As for the “international community,” they might work themselves into enough of a frenzy to pass some sort of Security Council resolution. But economic sanctions won’t deter the regime and there’s a very remote possibility of any kind of outside military intervention. Should Bashar suffer the fate of Sudan’s Bashir and earn himself a well-deserved indictment from the International Criminal Court, he might find a jail cell in The Hague a welcome back-up destination compared to the prospects of facing a lynch mob in Damascus. As for economic sanctions, the Syrian regime has already developed the requisite know-how for handling economic hardships – they will just pass off the burden to the Syrian people.
Not a word of this will come as any revelation to any of the unarmed Syrian rebels bearing their chests to the guns of a despotic regime. Three months into the uprising, they know that the outside world has abandoned them and that they will have to finish this fight on their own. That takes raw courage – the unique madness that is born of utter desperation.
If we can’t join them in the fight, we can at least send them a little advice. This struggle will be won by the side that can endure the most pain for the longest period of time. While it’s true that the Syrian rebels have already succeeded in mauling the regime’s legitimacy, the Assad clan didn’t enter this battle with any legitimacy worth quibbling about. Assad and his clan will not abandon power out of embarrassment.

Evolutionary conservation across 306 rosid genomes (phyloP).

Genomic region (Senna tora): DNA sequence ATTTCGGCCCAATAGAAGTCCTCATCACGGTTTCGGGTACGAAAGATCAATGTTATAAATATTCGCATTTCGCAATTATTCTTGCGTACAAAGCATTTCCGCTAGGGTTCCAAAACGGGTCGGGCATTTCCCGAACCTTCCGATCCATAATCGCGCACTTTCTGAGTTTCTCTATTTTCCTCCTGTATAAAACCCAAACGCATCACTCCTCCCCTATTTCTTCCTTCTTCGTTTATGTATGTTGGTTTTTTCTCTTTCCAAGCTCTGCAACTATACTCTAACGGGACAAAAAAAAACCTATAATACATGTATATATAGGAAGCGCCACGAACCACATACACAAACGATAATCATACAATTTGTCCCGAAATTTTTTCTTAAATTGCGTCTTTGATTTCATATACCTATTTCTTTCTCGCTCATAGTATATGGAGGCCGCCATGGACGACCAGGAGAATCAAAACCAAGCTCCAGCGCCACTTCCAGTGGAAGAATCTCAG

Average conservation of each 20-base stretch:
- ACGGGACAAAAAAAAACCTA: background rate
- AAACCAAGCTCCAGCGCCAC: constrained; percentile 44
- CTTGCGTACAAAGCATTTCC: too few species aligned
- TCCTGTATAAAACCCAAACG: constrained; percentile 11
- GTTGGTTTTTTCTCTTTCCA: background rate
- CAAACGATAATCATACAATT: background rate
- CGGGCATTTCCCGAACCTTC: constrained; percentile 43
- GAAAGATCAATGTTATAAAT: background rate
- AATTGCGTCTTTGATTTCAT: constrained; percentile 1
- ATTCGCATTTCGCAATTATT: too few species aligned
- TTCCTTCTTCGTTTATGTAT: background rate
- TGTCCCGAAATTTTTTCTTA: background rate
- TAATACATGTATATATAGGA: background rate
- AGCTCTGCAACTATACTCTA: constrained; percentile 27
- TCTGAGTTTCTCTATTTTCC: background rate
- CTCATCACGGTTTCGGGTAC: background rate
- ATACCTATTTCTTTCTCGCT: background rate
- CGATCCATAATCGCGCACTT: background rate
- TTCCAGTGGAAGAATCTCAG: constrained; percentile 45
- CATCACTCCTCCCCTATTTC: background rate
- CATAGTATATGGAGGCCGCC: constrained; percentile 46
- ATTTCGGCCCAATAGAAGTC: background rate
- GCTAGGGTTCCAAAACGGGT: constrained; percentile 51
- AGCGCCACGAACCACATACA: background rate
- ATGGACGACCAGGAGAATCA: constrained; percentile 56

That said, none of this means that the rebels don’t have a few aces up their sleeves. Assad has only so many armed thugs and the rebels own a powder keg of twenty million disgruntled but unarmed citizens. So far, the regime has been able to mow down protesters in Deraa on Friday and then relocate them to Jisr al-Shughour a few days later. Their strategy is to make examples of the most rebellious towns. That also helps to explain why they detain demonstrators, torture them and release them to spread the message that Assad’s goons are demented psychos capable of all sorts of depravity.
The regime is circling the wagons and Assad has demonstrated his willingness to resort to deadly force. The tactics used by the Tunisians and Egyptians have already failed because the Syrian army has broken ranks with the people.
One of the unique aspects of the Syrian uprising is that the battle has been joined in the countryside but has yet to gain strength in Damascus and Aleppo where state security forces have always had an iron grip. In Cairo, the demonstrators managed to occupy Tahrir Square for eighteen days. Not to be outdone, Yemeni demonstrators have camped out for four months straight. The Syrian regime will allow none of that. So maybe it’s time to take out a page from the Serb struggle against Milosovic and start turning out the lights every Thursday night at 9 pm and banging pots and pans till midnight. Once you get a critical mass of participation, horde some pita bread, cheese and olives and start a one week strike. Don’t leave your homes. Don’t go to work. Close your shops and keep your kids out of schools. And, whatever you do, don’t go to mosques or church services. Leave your places of worship empty and make your homes citadels of liberty.
Then take to the streets and see if Doctor Bashar still has any ammunition to confront the courage of a Syrian rebel.